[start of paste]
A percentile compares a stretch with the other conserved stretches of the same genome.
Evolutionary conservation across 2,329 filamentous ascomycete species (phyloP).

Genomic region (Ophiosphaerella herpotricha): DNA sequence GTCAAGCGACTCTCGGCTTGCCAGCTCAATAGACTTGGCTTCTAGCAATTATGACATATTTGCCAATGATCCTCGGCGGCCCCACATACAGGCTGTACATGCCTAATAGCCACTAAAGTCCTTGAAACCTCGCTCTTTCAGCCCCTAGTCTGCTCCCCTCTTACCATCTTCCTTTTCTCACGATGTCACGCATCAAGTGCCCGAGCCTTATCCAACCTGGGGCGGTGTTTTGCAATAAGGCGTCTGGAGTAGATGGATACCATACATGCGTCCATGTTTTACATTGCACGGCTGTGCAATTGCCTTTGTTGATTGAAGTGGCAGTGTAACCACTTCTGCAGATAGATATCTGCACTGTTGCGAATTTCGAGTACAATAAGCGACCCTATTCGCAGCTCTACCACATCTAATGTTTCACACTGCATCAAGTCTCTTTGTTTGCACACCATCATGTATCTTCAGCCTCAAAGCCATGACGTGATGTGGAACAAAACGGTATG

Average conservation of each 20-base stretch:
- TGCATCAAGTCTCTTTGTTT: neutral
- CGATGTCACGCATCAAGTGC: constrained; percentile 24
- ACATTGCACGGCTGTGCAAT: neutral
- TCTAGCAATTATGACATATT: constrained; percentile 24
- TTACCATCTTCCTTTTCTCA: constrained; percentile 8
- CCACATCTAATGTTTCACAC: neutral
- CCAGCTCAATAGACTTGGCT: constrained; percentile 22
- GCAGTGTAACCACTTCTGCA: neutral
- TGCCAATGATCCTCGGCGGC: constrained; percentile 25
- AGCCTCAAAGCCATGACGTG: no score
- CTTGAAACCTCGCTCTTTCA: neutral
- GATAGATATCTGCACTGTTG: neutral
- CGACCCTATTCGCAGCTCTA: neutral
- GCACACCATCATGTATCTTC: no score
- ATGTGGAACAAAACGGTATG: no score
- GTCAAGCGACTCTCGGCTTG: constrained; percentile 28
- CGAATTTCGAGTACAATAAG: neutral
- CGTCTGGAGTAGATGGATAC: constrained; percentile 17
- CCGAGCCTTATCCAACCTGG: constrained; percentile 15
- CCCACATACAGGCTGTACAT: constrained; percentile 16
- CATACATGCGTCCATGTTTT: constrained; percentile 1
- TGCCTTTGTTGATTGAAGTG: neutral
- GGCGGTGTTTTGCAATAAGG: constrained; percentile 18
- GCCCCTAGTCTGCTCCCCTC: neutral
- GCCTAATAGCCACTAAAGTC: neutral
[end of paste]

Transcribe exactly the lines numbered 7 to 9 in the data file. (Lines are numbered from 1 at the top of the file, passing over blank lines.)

- ACATTGCACGGCTGTGCAAT: neutral
- TCTAGCAATTATGACATATT: constrained; percentile 24
- TTACCATCTTCCTTTTCTCA: constrained; percentile 8